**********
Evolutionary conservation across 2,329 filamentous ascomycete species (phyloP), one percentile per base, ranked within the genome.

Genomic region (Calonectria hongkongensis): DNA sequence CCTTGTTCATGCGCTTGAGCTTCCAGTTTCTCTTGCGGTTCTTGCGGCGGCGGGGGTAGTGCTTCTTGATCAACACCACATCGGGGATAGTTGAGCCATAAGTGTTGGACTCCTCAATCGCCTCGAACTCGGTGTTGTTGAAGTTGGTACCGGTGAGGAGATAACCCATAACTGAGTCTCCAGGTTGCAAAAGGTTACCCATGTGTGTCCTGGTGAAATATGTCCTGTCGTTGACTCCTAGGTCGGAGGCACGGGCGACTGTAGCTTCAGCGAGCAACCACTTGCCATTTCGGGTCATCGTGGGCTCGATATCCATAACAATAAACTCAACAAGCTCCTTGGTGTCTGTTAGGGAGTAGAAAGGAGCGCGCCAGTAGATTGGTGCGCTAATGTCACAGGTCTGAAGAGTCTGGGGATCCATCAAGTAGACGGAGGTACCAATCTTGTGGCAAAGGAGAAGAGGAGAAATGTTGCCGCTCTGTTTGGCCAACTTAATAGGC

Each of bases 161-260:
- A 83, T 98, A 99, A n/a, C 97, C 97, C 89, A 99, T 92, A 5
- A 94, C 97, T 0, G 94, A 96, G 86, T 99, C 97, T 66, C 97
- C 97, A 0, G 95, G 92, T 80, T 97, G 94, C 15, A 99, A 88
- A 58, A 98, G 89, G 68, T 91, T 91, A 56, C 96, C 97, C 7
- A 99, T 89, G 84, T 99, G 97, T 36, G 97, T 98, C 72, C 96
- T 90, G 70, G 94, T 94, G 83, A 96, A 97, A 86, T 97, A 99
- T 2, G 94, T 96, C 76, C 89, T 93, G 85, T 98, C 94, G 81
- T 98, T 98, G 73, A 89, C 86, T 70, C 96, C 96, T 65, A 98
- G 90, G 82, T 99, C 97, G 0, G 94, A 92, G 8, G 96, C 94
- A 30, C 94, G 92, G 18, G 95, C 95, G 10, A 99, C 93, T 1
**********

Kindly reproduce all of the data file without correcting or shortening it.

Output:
Evolutionary conservation across 2,329 filamentous ascomycete species (phyloP), one percentile per base, ranked within the genome.

Genomic region (Calonectria hongkongensis): DNA sequence CCTTGTTCATGCGCTTGAGCTTCCAGTTTCTCTTGCGGTTCTTGCGGCGGCGGGGGTAGTGCTTCTTGATCAACACCACATCGGGGATAGTTGAGCCATAAGTGTTGGACTCCTCAATCGCCTCGAACTCGGTGTTGTTGAAGTTGGTACCGGTGAGGAGATAACCCATAACTGAGTCTCCAGGTTGCAAAAGGTTACCCATGTGTGTCCTGGTGAAATATGTCCTGTCGTTGACTCCTAGGTCGGAGGCACGGGCGACTGTAGCTTCAGCGAGCAACCACTTGCCATTTCGGGTCATCGTGGGCTCGATATCCATAACAATAAACTCAACAAGCTCCTTGGTGTCTGTTAGGGAGTAGAAAGGAGCGCGCCAGTAGATTGGTGCGCTAATGTCACAGGTCTGAAGAGTCTGGGGATCCATCAAGTAGACGGAGGTACCAATCTTGTGGCAAAGGAGAAGAGGAGAAATGTTGCCGCTCTGTTTGGCCAACTTAATAGGC

Each of bases 161-260:
- A 83, T 98, A 99, A n/a, C 97, C 97, C 89, A 99, T 92, A 5
- A 94, C 97, T 0, G 94, A 96, G 86, T 99, C 97, T 66, C 97
- C 97, A 0, G 95, G 92, T 80, T 97, G 94, C 15, A 99, A 88
- A 58, A 98, G 89, G 68, T 91, T 91, A 56, C 96, C 97, C 7
- A 99, T 89, G 84, T 99, G 97, T 36, G 97, T 98, C 72, C 96
- T 90, G 70, G 94, T 94, G 83, A 96, A 97, A 86, T 97, A 99
- T 2, G 94, T 96, C 76, C 89, T 93, G 85, T 98, C 94, G 81
- T 98, T 98, G 73, A 89, C 86, T 70, C 96, C 96, T 65, A 98
- G 90, G 82, T 99, C 97, G 0, G 94, A 92, G 8, G 96, C 94
- A 30, C 94, G 92, G 18, G 95, C 95, G 10, A 99, C 93, T 1